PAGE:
Well I’m ‘celebrating’ 19 years of life with MS this month.
During most of those years the disease was fairly invisible to those who weren’t close to me. It’s been a constant pain in the ass for Erinn and me throughout our whole marriage of course. But I could walk, ride a bike, go to a normal gym, drive a normal car, shovel snow, cook (sort of)-you know, the usual things.
It was when my doctor offered me a ‘disabled parking permit’ a few years back that I first really computed that this thing was becoming more noticeable. Even then it wasn’t obvious to everyone that I was sick. There was that day, for example, when I was picking up groceries at 9:30am and I wobbled and stumbled. The ‘lady’ who watched me do that assumed I was drunk, lifted her nose in judgment and said “Isn’t it a little early for that?” That stung.
But I digress.
Now I can’t walk, cycle, go to a normal gym, drive a normal car, shovel snow, and my cooking ability is even worse. (Possibly a blessing to others)
This disease takes.
And takes some more.
There are times of course when ‘playing the MS card’ is advantageous. For example, when a friend puts out an email request for help moving, I can say “I’d love to help but I have MS”.
That always works.
And then there are times when playing that card doesn’t go over very well at all. Like when Erinn says “I need help keeping the house tidy” and I say “I’d love to help honey but I have MS”.
So as this disease marches on, we try our best to march along with it. It leads to questions, doubts, anger, conflict, frustration, confusion and depression. But at times, this gaping wound brings with it blessing.
We feel so blessed at times that it seems simply unfair compared to the lives we encounter in our work amongst folks on the streets.
Wounds and blessing.
Blessing and wounds.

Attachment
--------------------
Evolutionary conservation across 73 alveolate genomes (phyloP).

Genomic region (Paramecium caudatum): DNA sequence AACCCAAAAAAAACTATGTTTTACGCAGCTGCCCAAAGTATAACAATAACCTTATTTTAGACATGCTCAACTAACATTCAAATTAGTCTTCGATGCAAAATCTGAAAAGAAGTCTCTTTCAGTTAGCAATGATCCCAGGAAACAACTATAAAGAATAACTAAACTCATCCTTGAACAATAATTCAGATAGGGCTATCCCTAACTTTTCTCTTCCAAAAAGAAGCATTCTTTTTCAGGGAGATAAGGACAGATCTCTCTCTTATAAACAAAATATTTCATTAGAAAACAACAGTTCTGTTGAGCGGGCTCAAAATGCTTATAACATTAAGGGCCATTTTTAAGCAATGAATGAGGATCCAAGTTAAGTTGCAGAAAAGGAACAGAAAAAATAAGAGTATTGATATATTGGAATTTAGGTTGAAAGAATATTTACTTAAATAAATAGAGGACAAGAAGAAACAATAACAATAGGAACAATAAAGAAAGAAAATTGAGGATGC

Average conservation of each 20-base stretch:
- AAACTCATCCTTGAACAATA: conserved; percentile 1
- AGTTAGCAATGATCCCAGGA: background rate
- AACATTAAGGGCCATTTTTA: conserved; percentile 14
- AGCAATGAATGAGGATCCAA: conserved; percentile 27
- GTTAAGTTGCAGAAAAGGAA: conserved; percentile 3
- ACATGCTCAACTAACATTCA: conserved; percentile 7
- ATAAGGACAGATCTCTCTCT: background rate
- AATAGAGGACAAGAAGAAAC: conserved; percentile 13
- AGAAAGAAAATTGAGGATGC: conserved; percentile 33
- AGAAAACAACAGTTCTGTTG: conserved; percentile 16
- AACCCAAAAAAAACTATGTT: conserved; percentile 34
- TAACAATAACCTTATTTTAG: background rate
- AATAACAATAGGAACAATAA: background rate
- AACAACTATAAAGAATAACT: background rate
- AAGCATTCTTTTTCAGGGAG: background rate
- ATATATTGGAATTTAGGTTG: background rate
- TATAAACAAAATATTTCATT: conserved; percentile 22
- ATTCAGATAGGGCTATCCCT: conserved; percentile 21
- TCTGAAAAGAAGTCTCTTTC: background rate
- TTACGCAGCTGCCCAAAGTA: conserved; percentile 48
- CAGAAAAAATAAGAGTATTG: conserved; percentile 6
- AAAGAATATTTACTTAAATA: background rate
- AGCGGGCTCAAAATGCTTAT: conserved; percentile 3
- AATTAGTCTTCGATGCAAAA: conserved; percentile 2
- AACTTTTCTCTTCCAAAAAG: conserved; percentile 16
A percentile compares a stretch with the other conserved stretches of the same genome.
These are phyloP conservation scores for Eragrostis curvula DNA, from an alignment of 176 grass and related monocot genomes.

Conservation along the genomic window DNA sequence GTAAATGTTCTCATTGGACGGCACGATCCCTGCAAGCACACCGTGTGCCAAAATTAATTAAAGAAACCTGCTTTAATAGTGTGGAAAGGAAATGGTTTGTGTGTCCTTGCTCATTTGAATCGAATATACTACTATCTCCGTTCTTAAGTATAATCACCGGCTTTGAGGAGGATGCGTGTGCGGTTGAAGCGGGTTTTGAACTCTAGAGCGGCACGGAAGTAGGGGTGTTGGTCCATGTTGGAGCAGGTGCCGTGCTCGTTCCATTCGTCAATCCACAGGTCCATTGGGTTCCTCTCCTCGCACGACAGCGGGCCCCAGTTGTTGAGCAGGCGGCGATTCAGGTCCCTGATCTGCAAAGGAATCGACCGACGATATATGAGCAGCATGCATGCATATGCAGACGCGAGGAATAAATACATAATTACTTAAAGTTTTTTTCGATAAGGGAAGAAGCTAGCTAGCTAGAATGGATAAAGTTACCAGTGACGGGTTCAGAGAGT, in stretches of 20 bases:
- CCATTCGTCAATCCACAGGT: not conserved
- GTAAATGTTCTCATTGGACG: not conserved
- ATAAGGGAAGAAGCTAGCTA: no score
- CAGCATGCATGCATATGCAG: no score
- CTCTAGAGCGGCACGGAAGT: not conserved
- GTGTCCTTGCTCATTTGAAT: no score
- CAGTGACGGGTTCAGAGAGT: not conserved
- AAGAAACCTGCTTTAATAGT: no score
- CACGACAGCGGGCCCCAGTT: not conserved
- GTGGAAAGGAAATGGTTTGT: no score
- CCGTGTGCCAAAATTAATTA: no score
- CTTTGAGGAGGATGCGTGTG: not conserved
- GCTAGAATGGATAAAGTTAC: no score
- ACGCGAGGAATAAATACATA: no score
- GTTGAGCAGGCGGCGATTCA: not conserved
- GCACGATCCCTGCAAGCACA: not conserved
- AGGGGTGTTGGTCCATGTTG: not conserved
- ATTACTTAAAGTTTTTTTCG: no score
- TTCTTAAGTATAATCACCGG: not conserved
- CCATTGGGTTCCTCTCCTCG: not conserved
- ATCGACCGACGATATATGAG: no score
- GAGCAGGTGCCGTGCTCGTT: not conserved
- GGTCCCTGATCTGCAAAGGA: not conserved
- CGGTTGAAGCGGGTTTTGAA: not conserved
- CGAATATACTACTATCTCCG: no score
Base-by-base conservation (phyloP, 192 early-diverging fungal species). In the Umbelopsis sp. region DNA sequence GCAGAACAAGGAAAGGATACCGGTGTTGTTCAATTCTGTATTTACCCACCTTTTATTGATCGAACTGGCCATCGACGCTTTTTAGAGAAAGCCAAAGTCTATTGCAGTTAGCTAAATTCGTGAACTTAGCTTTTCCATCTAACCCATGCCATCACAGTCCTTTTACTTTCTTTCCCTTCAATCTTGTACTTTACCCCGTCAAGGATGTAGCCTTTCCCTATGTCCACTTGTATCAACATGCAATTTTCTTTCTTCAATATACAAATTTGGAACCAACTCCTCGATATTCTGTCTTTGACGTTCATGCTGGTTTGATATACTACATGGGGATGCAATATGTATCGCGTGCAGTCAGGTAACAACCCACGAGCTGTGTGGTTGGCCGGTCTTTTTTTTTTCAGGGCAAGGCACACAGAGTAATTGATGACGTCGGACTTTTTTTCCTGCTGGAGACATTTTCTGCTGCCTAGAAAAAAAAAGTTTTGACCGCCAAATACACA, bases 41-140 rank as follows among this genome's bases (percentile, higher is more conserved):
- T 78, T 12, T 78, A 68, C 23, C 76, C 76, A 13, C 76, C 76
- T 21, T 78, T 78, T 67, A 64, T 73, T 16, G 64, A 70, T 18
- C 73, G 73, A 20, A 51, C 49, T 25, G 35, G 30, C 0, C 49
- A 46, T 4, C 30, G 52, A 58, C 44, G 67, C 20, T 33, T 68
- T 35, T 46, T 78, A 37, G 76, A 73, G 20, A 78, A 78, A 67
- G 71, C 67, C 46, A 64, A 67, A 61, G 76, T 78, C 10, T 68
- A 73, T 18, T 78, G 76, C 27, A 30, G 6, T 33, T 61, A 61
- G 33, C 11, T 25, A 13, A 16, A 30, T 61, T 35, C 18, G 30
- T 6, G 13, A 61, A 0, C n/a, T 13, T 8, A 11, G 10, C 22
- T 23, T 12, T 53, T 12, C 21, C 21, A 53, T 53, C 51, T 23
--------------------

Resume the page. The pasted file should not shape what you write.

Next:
One can lead to the other.
And sometimes they both happen at the same time.
That seems to be the narrative we all live in.
And for me, as I try my best to take the Jesus way, ‘blessing and wounds’ seem to sum up the whole story.
So I guess that’s why this path I’ve chosen, or has been chosen for me, makes sense.
More thoughts to come.
2 thoughts on “MS, healing, drugs, exercise, and Jesus (part 1 of who knows how many)”
Hi Dion! I just wanted to compliment you on your web page. I just finished watching the NFB documentary “Salvation” as I saw mention of it on your site. I must commend you and your team on providing a wonderful service for the less fortunate. The Salvation Army runs deep in my family and I have a soft spot for basic human needs. In my current profession, it’s easy to turn a blind eye and to look down on those who are in need. Living in Vancouver area I have seen things that are unheard of in our native Springdale. I recently accepted a transfer to St.Lawrence which happens this summer. Looking forward to helping the people in need in rural Newfoundland. I hope I can maintain the balance of lawman and just being a friend who is there in their time of need. I subscribed to your blog and I want to say “thank you” for the work you do and let’s stay in touch. All the best to you and your family.
Regards, Craig S
It’s so nice to hear from you Craig.
Thanks for the kind words and for subscribing to my blog. I really appreciate it a lot.
I’m really excited you’ll be heading back home for work. Nfld needs more people like you in your line of work.
Hopefully our paths can cross someday.